Home > The Catalogue > Browse > Etching

The Traghetto, No. 2

Impression: Hunterian Art Gallery
Hunterian Art Gallery
Number: 233
Date: 1880
Medium: etching and drypoint
Size: 243 x 307 mm
Signed: butterfly at lower left (1-3); replaced with a butterfly further up (4-final)
Inscribed: no
Set/Publication: 'First Venice Set', 1880
No. of States: 9
Known impressions: 60
Catalogues: K.191; M.188; W.156
Impressions taken from this plate  (60)


arch, canal, children, courtyard, ferry, gondola, lantern, man seated, palace, , tree, wine, worker.


There are minor variations in the title, as follows:

'The Traghetto' (1880, FAS). 1
'The Traghetto' (1886, Frederick Wedmore (1844-1921)). 2
'The Traghetto' (1887/1888, Whistler). 3
'The Traghetto. No. 2' (1909, Howard Mansfield (1849-1938)). 4
'The Traghetto, No. 2' (1910, Edward Guthrie Kennedy (1849-1932)). 5

The original title is 'The Traghetto' although this inevitably causes confusion with the earlier version of the subject, Traghetto [231]. Thus 'The Traghetto, No. 2' is the preferred title.

1: GUW #12267.

2: Wedmore 1886 A (cat. no. 156).

3: List, [1887/1888], GUW #13233.

4: Mansfield 1909 (cat. no. 188).

5: Kennedy 1910 (cat. no. 191).


In the centre is a broad arch, the entrance to a dark passageway underneath a building, leading to a canal. The passage is roofed with beams, and lit, towards the far end, by a lantern. Through the opening can be seen a seated man at the left, and the canopy of a gondola on the right. In the foreground, in a courtyard, are three slender trees with spreading foliage. In the wall to the left of the arch is a window with lozenge shaped panes, and at the right are two windows. At the right four men are seated about a table.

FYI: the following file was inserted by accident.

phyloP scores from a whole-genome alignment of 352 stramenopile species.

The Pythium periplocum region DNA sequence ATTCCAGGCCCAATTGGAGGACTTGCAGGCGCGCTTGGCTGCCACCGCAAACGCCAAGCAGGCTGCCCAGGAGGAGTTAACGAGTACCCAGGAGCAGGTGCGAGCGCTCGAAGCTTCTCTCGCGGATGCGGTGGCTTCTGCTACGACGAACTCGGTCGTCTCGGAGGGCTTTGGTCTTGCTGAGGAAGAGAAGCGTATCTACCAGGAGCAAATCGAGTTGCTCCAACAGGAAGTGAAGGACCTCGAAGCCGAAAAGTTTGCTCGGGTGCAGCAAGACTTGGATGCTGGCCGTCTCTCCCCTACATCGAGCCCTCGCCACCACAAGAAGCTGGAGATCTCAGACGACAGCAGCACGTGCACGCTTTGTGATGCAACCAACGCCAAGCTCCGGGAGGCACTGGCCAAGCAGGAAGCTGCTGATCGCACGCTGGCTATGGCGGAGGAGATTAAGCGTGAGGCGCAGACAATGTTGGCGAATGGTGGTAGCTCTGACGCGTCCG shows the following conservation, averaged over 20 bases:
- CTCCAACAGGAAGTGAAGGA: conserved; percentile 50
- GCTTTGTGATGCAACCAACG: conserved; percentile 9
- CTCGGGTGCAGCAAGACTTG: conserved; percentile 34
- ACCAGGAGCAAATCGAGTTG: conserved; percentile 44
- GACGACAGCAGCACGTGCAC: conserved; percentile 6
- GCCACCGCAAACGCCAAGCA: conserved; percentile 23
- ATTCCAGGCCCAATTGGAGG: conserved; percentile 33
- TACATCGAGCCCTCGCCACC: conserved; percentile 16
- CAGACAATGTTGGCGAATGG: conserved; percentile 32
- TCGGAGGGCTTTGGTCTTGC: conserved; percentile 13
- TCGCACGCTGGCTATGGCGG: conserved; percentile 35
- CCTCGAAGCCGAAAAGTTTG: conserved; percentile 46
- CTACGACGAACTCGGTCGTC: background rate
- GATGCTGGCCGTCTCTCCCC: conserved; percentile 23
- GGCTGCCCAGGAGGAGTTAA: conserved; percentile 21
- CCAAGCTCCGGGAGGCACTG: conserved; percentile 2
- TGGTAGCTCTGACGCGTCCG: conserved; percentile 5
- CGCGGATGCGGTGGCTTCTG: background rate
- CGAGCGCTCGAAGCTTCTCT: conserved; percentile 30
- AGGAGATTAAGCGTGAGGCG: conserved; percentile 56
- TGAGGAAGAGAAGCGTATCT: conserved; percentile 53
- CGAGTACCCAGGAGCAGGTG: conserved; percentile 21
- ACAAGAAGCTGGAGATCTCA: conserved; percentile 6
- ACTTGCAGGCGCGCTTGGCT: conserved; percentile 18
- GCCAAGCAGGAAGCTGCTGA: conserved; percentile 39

Comparative image
The site is the courtyard of the Ca’ da Mosto, north of the Rialto bridge in the district of Cannaregio, Venice, Italy. 6 This view, drawn accurately on the copper plate, is reversed, as usual, in the print. There is an earlier version of the scene, Traghetto [231].

6: Grieve 2000, pp. 83–84.


The Pennells discussed this etching with Whistler, comparing it with The Miser [17], The Kitchen [16] and The 'Adam and Eve', Old Chelsea [182]:
'we said that the Venetian plates seemed to be executed in an absolutely new and original technique. It so happened that the Adam and Eve, Old Chelsea, and The Traghetto [No. 2] were, as they are now, hanging almost side by side on our walls. In a five minutes' demonstration he proved one to be but the outgrowth of the other, and had he carried the demonstration further back, he could have proved that both, as we can now see, grew out of The Coast Survey plate, and that there was a natural and logical growth all the way through.' 7

7: Pennell 1908, vol. I, pp. 280, 281.

Pennell got really carried away, comparing it with the work of Rembrandt Harmens van Rijn (1617-1681), to Whistler's advantage:
'In The Traghetto in Venice, there is the same scheme as in the early prints of The Miser and The Kitchen, but the Venice plate is more painter-like in quality. Without taking away from the etched line, he has given a fulness of tone which makes the background of The Burgomaster Six seem weak in comparison.' 8

8: ibid, pp. 280, 281.